Outreach by Affiliates and Partners: Affiliates reached more than 1400 individuals through outreach. HealthRICH program participants reached 5200 adults and children. Project Website: The HealthRICH website ( provides web-based support to young teens and their families and outreach to the general public. Collaborations: Several leading informal science educators who participated in the annual SEPA meetings have collaborated as field testers. Summer Camps for Students: More than 230 students participated in HealthRICH hands-on activities through local and regional summer science camps. Presentations by Project Staff: HealthRICH was featured at 12 exhibition booths and eight presentations by project staff at major national conferences. Project Publicity: The project was featured on a Cincinnati TV station during National Hand Washing Week. The American Chemical Society’s National Chemistry Week served as a springboard for disseminating activities in 2004 and 2006. Numerous articles appeared in newspapers about partners-outreach. An article on a HealthRICH hands-on activity will appear in the December 2006 Journal of Chemical Education.

  • Project Evaluation(s)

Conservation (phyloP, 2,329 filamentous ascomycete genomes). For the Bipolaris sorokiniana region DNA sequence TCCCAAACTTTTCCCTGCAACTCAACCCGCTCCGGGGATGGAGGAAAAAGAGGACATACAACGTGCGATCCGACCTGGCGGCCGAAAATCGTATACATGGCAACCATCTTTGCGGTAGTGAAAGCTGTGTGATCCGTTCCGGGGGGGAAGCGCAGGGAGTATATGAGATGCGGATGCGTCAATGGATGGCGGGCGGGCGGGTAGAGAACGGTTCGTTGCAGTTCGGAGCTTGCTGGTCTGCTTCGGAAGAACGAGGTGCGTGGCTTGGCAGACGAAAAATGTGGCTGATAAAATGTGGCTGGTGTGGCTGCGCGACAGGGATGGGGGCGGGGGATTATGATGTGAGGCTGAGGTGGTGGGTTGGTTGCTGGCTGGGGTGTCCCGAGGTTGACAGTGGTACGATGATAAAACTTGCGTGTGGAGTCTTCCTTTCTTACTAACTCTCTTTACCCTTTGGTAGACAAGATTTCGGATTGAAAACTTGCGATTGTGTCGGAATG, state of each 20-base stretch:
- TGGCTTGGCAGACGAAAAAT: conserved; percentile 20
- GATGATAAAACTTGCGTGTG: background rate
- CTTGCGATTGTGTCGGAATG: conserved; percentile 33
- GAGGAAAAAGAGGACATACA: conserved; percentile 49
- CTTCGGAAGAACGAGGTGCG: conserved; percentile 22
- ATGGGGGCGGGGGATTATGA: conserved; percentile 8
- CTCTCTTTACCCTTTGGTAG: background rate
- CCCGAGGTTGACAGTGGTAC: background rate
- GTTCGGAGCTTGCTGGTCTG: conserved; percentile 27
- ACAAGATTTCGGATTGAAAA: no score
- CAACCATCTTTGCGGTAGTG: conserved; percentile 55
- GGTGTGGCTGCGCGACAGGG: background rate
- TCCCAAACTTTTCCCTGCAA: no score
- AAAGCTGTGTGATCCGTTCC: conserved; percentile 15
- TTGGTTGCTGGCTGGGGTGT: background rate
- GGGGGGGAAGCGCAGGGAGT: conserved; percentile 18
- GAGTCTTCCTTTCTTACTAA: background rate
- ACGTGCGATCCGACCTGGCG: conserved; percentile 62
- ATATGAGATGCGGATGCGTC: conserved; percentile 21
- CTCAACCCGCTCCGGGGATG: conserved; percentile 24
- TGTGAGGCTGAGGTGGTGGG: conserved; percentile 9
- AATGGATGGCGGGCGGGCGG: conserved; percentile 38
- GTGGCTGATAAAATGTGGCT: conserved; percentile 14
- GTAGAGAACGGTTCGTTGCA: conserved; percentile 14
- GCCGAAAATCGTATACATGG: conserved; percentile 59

Evaluation Goals The goal of formative evaluation was to assess the project’s progress towards stated aims The goals of summative evaluation were to measure the impact of informal education events on young teens and families and measure the impact of professional development activities on educators and youth leaders Ongoing evaluation was also a component of materials development as drafts of project guides were tested by target audiences and reviewed by content experts Evaluation Design – Evaluation was conducted by Dr. Robert Seufert of the Applied Research Center and was designed to collect impact information from young teens and families and from educators and youth leaders. Pre/post surveys were designed to measure factual knowledge gained about key environmental health concepts and movement away from misconception-based attitudes about environmental health science toward more informed attitudes. Instruments Used and Type of Data Collected – A true pre/post instrument was used for long-term events such as multiple meetings of a youth club or a multi-day professional development session. A very short “pseudo” pre/post instrument was used at brief events such as walk-in museum sessions. The short instrument was only given after the event and asks responders what they thought or felt both before and after the intervention. Data gathered were in the form of responses to the pre/post instruments and short “pseudo” pre/post instruments. Data were analyzed by integrating both qualitative and quantitative methods. Data were first analyzed through descriptive statistics chi-square tests and measures of association that indicated how strongly two variables are related to each other. When statistically appropriate interpretations based on the descriptive statistics were extended through the use of t-tests and assessments of effect size. Results of Data Analysis – Evaluation data and analysis of outcomes were consistent with the grant goals. Analysis of pre/post instruments for “Wet Your Whistle!” “Lather Up!” and “More Than Skin Deep!” showed a statistically significant increase or improvement (p=.001) from pre- to post-test based on t-tests of summated scales of survey data for each program. Descriptive statistics chi-square tests and measures of association analysis of “pseudo” pre/post instruments for “Lather Up!” and “Wet Your Whistle!” also showed statistically significant increase or improvement (p=.001).